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Hyde

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"HYDE, a chapelry in the parish of STOCKPORT, hundred of MACCLESFIELD, county palatine of CHESTER, 4 miles (N. E. by E.) from Stockport, containing 3355 inhabitants. The living is a perpetual curacy, in the archdeaconry and diocese of Chester, and in the patronage of the Rector of Stockport. A chapel is in progress of erection, towards defraying the expense of which, the commissioners for building churches have granted £4500; the site was given by George Clarke, Esq. There are places of worship for Independents, Wesleyan Methodists, and Unitarians. Several large Sunday schools are attached to these places of worship, supported by voluntary contributions, and another on an extensive scale is now being erected by subscription, as an appendage to the Independent chapel. So early as the reign of John, this township was in part owned by a family bearing the name of Hyde, a descendant of which was the great Lord Chancellor Hyde, Earl of Clarendon. It remained until within a few years since a mere agricultural district; thinly inhabited, but has since, by the establishment of the cotton manufacture, become a rapidly increasing township, which has also been greatly facilitated by a new communication with Manchester, effected by means of an act of parliament obtained in 1818. In this village and neighbourhood are some of the largest spinning and power-loom establishments in the kingdom, giving employment to nearly five thousand persons; an additional conveyance has also been made to Manchester by water, by the Peak Forest canal, which passes through this place, and unites with the Ashton canal: there are extensive coal mines in the vicinity. One of the county magistrates sits twice a week for the transaction of business: constables and other officers are appointed at the court leet of the King's Forest and manor of Macclesfield. The court baron of Hyde and Haughton is held at Hyde Hall. A literary and scientific institution was established in May, 1821, and a mechanics' institute in 1827." [From Samuel Lewis A Topographical Dictionary of England  (1831) ©Mel Lockie]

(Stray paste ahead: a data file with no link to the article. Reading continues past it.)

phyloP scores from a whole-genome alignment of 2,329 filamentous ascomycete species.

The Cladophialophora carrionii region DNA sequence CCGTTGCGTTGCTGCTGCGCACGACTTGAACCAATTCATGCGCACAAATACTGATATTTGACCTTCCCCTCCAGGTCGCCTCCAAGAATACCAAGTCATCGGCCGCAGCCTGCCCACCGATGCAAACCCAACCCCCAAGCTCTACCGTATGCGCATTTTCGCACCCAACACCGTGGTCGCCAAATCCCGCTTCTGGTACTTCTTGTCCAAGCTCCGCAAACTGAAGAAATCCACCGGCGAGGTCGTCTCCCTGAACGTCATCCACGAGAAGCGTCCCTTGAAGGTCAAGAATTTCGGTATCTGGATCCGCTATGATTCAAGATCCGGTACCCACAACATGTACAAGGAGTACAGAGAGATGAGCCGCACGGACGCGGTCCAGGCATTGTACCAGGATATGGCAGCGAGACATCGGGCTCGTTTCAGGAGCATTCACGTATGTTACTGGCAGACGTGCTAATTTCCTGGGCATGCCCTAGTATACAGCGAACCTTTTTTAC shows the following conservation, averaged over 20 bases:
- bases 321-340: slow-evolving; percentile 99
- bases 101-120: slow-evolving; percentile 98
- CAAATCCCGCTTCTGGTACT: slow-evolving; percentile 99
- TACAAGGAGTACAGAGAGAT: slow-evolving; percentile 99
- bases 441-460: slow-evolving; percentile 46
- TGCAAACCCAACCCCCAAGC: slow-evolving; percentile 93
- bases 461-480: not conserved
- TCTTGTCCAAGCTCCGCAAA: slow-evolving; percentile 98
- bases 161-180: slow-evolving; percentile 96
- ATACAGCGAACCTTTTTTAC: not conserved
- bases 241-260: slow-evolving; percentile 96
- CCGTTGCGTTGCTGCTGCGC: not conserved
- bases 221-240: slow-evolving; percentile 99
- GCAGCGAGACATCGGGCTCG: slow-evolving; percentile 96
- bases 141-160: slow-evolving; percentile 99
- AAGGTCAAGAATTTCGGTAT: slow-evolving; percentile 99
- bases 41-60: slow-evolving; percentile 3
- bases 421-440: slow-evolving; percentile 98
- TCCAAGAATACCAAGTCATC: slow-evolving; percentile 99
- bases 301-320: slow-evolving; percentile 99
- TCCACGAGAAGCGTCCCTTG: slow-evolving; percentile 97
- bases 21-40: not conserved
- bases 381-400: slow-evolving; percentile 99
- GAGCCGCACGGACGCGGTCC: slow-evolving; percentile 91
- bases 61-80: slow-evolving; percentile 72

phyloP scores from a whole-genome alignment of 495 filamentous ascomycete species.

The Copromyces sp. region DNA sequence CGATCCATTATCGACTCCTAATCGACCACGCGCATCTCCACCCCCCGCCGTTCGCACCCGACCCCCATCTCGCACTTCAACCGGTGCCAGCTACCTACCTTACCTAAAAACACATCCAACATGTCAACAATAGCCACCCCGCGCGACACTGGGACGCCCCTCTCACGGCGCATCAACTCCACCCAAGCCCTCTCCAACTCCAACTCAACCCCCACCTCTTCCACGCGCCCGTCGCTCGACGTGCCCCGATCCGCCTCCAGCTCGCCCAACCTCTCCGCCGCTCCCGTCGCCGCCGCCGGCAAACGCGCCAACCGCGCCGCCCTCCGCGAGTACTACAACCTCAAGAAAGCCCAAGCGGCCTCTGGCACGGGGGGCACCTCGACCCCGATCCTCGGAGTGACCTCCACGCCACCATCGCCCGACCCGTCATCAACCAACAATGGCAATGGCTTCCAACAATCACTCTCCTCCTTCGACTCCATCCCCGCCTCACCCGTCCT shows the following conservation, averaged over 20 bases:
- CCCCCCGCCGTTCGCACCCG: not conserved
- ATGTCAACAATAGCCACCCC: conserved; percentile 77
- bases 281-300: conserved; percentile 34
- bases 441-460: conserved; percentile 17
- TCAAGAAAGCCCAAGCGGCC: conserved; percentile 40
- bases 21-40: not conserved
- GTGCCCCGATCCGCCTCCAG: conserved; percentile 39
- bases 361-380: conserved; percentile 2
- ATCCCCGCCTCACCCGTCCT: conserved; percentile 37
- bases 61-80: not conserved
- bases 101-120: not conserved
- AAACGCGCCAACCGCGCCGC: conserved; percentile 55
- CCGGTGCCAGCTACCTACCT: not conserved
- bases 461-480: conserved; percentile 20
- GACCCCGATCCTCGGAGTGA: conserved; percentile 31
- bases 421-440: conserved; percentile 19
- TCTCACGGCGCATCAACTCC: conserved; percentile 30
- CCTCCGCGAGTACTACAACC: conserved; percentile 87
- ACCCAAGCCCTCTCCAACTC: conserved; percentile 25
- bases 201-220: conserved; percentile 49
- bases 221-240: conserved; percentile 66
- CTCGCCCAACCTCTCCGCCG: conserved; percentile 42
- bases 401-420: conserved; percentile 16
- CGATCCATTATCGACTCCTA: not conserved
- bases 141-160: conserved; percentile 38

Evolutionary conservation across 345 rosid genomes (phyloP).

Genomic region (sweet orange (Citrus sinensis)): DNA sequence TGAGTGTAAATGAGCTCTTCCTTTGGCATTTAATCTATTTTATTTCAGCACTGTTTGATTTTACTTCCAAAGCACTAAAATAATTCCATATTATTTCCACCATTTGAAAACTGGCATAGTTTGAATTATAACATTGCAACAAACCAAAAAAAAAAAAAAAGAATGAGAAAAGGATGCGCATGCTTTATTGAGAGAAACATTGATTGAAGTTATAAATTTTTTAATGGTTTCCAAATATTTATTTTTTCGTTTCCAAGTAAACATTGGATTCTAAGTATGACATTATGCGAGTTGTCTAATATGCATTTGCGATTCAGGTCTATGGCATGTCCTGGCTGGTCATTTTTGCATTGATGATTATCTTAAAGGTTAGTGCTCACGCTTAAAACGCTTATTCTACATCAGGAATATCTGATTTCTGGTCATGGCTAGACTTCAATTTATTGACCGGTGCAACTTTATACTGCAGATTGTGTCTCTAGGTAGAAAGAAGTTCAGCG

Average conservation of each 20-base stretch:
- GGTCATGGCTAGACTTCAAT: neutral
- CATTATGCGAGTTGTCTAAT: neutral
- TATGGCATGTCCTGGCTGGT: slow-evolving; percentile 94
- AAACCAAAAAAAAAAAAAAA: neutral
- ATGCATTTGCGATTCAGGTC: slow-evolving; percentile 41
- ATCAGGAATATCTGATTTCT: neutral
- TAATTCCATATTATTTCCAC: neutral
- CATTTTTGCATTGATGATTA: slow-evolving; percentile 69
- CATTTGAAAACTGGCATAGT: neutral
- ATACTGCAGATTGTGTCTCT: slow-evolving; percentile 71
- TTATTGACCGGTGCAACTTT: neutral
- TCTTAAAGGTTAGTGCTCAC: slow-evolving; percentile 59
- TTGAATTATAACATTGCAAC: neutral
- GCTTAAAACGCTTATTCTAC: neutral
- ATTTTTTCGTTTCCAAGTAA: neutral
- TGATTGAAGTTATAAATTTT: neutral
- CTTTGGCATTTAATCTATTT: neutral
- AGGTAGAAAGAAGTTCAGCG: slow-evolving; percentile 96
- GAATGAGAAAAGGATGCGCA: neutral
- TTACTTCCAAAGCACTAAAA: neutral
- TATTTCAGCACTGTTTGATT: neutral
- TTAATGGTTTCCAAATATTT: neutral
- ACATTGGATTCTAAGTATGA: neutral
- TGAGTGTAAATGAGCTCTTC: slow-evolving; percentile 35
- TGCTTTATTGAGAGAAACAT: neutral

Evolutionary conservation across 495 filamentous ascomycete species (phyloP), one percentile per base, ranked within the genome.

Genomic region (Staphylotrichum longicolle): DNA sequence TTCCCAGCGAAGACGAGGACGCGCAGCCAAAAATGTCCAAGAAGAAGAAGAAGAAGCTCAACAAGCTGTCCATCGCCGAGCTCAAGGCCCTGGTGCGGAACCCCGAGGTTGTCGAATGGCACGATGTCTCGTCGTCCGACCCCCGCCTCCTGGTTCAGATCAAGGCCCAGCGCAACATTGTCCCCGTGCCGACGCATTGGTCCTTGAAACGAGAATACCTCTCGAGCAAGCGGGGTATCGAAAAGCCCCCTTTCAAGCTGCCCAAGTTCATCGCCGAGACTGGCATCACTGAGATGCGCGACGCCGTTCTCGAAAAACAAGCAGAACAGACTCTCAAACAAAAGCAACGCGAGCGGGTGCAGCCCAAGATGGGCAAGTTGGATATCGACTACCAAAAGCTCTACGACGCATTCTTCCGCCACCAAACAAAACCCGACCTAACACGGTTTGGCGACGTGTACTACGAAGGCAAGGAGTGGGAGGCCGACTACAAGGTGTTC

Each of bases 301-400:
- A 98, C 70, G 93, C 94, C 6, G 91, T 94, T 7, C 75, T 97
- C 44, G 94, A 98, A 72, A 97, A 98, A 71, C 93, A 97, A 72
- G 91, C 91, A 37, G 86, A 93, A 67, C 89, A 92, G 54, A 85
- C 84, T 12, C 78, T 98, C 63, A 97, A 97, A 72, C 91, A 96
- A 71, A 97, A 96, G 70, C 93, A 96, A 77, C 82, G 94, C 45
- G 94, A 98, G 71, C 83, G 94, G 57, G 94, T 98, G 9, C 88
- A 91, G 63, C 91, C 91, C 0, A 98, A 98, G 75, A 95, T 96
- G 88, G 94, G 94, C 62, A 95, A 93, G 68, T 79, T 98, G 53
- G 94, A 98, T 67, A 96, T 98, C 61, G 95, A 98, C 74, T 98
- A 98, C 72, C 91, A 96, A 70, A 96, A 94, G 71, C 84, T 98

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  • Hyde was a township in Stockport ancient parish, Macclesfield hundred (SJ 9694), which became a civil parish in 1866.
  • Since 1974 it has been an unparished area in the county of Greater Manchester.
  • It includes the hamlets of Backbower, Gee Cross, Haughton and Kingston.
  • The population was 1063 in 1801, 11569 in 1851, 23668 in 1901, 31494 in 1951, and 34602 in 2001.
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Cemeteries

  • Hyde Cemetery. Opened in 1894 (24 acres)
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Civil Registration

  • Stockport (1837-1937)
  • Hyde (1937-74)
  • Tameside (1974+)
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Court Records

  • Stockport (County) (1828-48)
  • Hyde (County) (1848-93)
  • Hyde (Borough) (1893-1971)
  • North East Cheshire (1971-74)
  • South Tameside (1974+)
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Description & Travel

You can see pictures of Hyde which are provided by:

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Gazetteers

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Historical Geography

  • 1894 September 30 — Gained part of Werneth (pop. 1773 in 1901)
  • 1923 October 1 — Gained the whole of Godley (645 acres, pop. 1735 in 1921) and Newton (near Hyde) (869 acres, pop. 7715 in 1921)
  • 1936 April 1 — Gained parts of Compstall (120 acres, pop. 61 in 1931), Dukinfield (less than 1 acre, pop. 17 in 1931), Hattersley (722 acres, pop. 99 in 1931) and Matley (307 acres, pop. 97 in 1931), and lost parts to Bredbury & Romiley (24 acres, pop. 20 in 1931) and Dukinfield (16 acres, pop. 16 in 1931)

You can see the administrative areas in which Hyde has been placed at times in the past. Select one to see a link to a map of that particular area.

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Maps

You can see maps centred on OS grid reference SJ947949 (Lat/Lon: 53.450833, -2.081273), Hyde which are provided by:

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Politics & Government

  • Hyde Urban Sanitary District (1875-81)
  • Hyde Municipal Borough (1881-1974)
  • Tameside Metropolitan Borough [Greater Manchester] (1974+)
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Poor Houses, Poor Law

  • Stockport
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Voting Registers

  • North Cheshire (1832-67)
  • Hyde (1867-85)
  • Stalybridge & Hyde (1885-1974)